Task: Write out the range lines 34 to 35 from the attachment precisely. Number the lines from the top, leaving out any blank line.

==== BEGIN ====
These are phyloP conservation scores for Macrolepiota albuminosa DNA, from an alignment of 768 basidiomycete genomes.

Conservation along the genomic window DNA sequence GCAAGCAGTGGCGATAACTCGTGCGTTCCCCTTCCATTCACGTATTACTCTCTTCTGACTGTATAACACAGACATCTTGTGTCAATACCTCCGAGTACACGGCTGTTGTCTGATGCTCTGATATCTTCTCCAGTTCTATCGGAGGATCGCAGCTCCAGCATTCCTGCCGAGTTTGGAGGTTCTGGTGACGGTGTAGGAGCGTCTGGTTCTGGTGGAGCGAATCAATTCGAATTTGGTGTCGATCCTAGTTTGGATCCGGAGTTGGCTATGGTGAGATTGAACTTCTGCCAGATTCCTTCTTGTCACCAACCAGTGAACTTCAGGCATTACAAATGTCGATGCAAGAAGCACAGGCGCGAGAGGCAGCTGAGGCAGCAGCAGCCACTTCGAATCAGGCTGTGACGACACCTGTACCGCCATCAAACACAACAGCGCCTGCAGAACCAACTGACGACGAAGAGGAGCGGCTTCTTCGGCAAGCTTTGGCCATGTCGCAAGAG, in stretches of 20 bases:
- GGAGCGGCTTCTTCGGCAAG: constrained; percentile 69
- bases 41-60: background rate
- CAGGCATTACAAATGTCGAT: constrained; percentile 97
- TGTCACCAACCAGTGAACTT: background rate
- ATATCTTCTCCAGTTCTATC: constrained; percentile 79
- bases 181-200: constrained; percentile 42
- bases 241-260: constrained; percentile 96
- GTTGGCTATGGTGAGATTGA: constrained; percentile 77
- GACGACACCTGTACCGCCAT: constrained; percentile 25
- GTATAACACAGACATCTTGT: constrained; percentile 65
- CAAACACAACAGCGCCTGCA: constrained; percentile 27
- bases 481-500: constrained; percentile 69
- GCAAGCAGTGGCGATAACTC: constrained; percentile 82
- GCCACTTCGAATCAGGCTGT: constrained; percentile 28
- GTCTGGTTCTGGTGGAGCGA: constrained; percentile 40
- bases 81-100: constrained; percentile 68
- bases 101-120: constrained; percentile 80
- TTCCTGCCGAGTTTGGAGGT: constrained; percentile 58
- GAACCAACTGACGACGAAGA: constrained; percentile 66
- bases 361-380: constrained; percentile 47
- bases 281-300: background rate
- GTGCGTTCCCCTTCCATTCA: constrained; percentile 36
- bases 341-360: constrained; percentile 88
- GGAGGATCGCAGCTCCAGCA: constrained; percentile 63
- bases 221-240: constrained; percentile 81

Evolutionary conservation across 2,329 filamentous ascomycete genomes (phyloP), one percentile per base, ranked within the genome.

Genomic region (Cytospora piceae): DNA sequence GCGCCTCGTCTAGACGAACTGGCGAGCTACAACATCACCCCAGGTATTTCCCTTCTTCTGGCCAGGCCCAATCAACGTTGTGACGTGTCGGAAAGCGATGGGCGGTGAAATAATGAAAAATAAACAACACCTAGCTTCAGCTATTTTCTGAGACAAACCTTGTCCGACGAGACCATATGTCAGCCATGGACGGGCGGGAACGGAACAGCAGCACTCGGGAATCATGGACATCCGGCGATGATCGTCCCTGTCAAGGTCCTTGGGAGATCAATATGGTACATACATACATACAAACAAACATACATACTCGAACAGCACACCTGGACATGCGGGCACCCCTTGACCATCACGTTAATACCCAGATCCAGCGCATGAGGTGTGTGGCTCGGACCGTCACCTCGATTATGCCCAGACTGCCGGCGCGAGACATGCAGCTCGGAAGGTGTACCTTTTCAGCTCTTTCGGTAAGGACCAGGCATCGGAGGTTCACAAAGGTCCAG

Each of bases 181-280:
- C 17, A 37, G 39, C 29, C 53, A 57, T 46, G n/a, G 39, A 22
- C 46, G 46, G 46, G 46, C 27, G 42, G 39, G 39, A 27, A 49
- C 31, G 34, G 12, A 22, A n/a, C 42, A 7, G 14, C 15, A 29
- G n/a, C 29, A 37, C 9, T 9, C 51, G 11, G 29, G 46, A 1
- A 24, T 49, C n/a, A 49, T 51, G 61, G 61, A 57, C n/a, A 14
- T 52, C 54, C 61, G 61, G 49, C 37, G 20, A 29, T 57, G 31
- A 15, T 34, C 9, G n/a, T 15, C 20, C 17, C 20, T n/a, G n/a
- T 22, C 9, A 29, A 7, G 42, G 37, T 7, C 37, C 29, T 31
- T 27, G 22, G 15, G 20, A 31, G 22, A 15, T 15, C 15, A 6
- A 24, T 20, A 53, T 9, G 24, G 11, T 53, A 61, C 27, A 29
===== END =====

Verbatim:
- G n/a, C 29, A 37, C 9, T 9, C 51, G 11, G 29, G 46, A 1
- A 24, T 49, C n/a, A 49, T 51, G 61, G 61, A 57, C n/a, A 14